Always torn between the world of visual art and world of music, Sutcliffe was awarded a scholarship to graduate school at the Hamburg College of Art in June 1961. He left the band, by now known as “the Beatles,” and studied with the famous Eduardo Paolozzi at the school. He loaned McCartney his bass, and Paul became the bass player for the band. By this time, Pete Best was the drummer for the band. Sutcliffe started school full time in Hamburg.

Paolozzi considered Sutcliffe to be a very talented student. He wrote that he was “very gifted and very intelligent” in one of his evaluations. He became one of the best students in the school. He sold some works, and continued to improve with the help of Paolozzi.

But he was having headaches. They were bad headaches, accompanied by sensitivity to light. They gradually became more and more regular and more severe. There were times when the headaches made him temporarily unable to see. In March 1962, Sutcliffe collapsed in pain in one of this art classes. Local doctors ran several tests on him, but were unable to determine the cause of his problems. They suggested that he return to England for tests at more sophisticated medical facilities, but he ignored the doctors. He moved in with the Kirchherr family, but his condition continued to worsen.

Sutcliffe collapsed again on April 10, 1962. He was taken by ambulance to the hospital. Astrid rode with him in the ambulance, but he died before they reached the hospital. The cause of death was diagnosed to have been a cerebral hemorrhage caused by a ruptured aneurysm. Stu Sutcliffe was dead at the age of twenty-one. It is unknown what caused the aneurysm, but the earlier broken skull certainly might have been a contributing factor in the death of this young man.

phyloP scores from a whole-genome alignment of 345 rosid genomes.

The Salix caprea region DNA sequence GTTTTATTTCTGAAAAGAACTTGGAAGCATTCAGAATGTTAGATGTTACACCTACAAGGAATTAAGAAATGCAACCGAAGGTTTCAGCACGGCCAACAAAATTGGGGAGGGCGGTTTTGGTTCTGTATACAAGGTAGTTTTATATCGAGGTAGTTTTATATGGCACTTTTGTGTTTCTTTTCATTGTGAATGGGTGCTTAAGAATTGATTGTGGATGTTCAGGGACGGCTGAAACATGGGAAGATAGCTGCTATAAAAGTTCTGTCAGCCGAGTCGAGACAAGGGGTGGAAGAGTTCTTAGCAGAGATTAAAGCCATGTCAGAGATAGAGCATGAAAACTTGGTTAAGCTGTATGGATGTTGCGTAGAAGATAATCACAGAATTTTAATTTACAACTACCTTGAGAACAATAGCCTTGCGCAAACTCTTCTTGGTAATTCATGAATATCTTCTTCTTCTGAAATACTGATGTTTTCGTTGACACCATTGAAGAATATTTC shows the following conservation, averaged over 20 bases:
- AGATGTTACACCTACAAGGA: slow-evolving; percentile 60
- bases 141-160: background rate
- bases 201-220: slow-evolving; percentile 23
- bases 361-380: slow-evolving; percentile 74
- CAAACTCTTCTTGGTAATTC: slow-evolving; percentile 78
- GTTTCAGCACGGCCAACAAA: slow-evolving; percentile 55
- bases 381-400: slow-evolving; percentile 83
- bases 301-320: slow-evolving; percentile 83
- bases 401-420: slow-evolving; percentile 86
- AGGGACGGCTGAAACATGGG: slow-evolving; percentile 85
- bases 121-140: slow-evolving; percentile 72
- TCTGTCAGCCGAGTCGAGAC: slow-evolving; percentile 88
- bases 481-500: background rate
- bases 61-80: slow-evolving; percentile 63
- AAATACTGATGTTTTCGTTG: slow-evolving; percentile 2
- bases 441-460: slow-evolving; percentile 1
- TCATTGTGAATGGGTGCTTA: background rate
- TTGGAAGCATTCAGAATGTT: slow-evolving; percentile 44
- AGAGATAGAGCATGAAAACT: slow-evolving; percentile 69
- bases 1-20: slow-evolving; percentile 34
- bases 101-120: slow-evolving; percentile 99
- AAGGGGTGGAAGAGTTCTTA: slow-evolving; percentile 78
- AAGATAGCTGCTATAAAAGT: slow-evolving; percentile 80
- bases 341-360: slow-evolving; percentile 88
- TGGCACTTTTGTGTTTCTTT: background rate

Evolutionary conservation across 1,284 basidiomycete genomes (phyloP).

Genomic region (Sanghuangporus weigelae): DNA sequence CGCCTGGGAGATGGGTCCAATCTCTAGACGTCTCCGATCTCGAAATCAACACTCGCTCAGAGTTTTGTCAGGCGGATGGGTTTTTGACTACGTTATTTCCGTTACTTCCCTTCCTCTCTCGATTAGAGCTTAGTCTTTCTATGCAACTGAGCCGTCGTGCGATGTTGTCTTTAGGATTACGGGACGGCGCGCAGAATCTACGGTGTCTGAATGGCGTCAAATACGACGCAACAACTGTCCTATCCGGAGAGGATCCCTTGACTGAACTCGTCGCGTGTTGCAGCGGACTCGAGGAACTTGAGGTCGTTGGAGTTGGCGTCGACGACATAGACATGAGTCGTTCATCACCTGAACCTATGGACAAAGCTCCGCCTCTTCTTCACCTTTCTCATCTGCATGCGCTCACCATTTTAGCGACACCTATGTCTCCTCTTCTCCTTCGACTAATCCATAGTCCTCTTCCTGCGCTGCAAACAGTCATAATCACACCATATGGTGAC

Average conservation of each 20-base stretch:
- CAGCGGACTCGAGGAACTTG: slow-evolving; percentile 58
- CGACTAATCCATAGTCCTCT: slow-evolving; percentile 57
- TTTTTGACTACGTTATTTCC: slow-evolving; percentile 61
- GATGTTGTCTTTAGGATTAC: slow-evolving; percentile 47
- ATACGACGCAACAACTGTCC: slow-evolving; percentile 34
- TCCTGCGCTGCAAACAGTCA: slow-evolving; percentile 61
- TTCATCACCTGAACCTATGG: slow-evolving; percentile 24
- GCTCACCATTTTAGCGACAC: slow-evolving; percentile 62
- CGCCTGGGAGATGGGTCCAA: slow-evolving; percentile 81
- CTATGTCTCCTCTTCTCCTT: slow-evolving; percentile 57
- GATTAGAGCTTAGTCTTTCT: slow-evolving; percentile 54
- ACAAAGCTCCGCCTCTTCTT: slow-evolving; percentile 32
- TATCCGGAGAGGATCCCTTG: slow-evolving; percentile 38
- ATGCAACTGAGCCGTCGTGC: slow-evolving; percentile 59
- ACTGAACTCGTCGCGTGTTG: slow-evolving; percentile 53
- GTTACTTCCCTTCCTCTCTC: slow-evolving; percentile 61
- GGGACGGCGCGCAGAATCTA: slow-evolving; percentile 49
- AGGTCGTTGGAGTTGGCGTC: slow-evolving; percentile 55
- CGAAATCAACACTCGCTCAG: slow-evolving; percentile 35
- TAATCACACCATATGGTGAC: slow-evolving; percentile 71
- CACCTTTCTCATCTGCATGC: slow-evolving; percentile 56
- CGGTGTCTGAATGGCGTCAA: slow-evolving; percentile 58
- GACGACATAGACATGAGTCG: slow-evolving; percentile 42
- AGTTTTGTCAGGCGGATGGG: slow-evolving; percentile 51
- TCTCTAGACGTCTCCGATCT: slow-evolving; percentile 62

Said Kirchherr later, “He died in my arms on that journey. I cannot say it was unexpected but the suddenness. The loss to me was great, and to anyone who knew him, because he was a genius, with a great mind and an original talent as an artist. He would have been outstanding, if he’d lived.” Neither Kirchherr nor any of the Beatles attended his funeral.

In retrospect, what are we to make of the life and work of this talented young man? His art could best be described as Abstract Expressionist, being produced at a time when Abstract Expressionism was on its last years of peak popularity. However, the works are great examples of this type of painting. As Harper Levine, an art collector and Harper’s Books founder, asserted, “Sutcliffe is really one of the great undiscovered artists of the 20th century. Because he is so often remembered as the so-called fifth Beatle, many people don’t realize that he was a genius in his own right. When I discovered his work I was so struck by how modern and fully-formed it was in concept and its use of different media; it looked like what contemporary artists now are trying really hard to do but in Stuart’s case, it looked completely effortless. That’s why, with the recent exhibition, I was so keen to decontextualize Stuart’s work within the paradigm of today’s contemporary art world.”

There are still Stu Sutcliffe artworks for sale from his estate. The work is just as vibrant today as when it was produced in the late 1950s and early 1960s. We have included some reproductions of his work here. You can also visit the website of his estate works here:

http://www.stuartsutcliffeart.com/

Fair use for images:

https://en.wikipedia.org/w/index.php?curid=9421962

https://www.harpersbooks.com/exhibitions/40/stuart-sutcliffe


About the Writer

Dr. Michael Faris is an artist, art educator, and art and civil rights advocate. Visit his website to view more of his work at www.michaelfarisart.com.